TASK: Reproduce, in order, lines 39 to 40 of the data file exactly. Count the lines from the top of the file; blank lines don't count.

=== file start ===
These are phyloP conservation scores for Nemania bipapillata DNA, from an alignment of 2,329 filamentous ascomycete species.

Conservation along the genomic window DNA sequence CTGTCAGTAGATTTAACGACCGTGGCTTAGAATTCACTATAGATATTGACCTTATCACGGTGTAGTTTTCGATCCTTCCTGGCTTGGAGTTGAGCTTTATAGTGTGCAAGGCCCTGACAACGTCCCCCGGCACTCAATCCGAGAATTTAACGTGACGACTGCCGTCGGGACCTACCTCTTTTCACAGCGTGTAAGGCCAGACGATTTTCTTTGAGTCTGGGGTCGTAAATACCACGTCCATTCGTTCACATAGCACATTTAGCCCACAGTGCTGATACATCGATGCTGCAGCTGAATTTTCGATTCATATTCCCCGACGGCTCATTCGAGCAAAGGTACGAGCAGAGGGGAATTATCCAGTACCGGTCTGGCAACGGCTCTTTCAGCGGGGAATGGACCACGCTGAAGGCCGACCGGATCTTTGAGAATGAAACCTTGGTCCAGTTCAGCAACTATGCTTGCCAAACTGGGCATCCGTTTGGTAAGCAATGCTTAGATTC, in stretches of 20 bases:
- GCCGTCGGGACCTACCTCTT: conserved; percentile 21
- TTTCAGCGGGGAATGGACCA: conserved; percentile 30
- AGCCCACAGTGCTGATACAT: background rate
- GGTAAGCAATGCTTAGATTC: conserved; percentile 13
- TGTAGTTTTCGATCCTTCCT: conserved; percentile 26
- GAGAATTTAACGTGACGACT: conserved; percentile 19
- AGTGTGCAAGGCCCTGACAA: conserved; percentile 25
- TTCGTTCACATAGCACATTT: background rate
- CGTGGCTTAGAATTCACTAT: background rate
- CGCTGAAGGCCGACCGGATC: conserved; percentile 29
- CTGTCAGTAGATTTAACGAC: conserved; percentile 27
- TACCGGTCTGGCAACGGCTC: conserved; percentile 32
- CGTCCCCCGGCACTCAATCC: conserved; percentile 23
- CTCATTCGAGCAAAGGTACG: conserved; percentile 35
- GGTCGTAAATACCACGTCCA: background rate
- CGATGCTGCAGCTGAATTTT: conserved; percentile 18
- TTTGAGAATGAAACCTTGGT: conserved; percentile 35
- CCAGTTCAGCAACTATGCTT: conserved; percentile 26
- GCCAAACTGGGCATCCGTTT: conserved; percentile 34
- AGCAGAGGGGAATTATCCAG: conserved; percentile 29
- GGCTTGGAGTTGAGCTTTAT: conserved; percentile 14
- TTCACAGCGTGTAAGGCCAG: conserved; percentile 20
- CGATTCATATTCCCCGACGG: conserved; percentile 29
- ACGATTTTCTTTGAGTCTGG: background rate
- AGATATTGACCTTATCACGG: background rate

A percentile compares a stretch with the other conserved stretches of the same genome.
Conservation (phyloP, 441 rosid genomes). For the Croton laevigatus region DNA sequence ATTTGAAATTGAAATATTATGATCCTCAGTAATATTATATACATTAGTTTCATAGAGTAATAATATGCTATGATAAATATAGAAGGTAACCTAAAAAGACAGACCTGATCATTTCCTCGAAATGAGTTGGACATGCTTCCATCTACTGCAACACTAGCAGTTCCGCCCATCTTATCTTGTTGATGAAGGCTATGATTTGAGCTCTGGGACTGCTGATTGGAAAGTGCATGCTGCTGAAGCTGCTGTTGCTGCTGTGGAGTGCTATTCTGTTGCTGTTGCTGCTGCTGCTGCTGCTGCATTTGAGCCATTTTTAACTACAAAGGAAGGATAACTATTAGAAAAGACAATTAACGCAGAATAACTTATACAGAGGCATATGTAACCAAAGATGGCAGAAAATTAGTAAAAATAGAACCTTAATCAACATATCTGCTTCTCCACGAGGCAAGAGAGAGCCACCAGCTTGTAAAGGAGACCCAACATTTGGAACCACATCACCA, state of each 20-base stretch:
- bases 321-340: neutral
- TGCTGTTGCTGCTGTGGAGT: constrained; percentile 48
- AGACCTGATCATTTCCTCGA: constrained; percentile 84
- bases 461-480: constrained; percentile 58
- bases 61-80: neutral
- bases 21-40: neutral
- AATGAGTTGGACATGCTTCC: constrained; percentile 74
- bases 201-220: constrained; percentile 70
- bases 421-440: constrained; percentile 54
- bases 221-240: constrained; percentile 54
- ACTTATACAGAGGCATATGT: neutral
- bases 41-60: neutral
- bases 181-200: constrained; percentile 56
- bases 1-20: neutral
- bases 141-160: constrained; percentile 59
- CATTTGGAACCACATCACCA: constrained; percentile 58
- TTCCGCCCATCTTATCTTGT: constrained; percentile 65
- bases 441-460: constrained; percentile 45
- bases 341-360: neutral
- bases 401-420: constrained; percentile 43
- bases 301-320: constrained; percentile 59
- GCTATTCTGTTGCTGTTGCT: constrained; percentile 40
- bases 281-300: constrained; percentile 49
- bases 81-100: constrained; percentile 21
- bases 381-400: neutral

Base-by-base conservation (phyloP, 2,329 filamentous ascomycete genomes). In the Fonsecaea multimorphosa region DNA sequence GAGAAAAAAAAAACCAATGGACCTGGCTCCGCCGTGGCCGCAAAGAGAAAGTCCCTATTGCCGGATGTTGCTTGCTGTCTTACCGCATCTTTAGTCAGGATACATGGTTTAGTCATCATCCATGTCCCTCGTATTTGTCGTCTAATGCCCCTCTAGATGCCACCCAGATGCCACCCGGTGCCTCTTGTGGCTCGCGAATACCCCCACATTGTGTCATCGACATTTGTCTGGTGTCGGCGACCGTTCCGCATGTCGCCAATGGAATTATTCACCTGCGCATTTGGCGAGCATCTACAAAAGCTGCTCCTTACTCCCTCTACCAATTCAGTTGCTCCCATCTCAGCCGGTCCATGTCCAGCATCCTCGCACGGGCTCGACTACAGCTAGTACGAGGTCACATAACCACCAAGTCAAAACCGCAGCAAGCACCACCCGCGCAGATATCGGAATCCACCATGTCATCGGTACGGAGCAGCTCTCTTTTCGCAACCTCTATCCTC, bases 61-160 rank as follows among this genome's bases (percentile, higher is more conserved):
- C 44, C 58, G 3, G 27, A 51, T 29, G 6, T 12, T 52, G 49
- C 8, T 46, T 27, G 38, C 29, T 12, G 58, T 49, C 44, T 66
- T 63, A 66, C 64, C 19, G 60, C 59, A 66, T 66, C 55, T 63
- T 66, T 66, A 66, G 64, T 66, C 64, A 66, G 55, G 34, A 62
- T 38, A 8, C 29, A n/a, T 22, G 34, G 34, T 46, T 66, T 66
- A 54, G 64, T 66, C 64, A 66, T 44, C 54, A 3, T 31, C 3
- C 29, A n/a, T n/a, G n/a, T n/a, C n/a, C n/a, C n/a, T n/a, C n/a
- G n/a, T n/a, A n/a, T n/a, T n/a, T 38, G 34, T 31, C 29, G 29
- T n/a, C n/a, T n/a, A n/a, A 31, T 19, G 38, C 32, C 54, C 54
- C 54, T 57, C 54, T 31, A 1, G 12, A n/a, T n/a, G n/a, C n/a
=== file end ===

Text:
- bases 221-240: constrained; percentile 54
- ACTTATACAGAGGCATATGT: neutral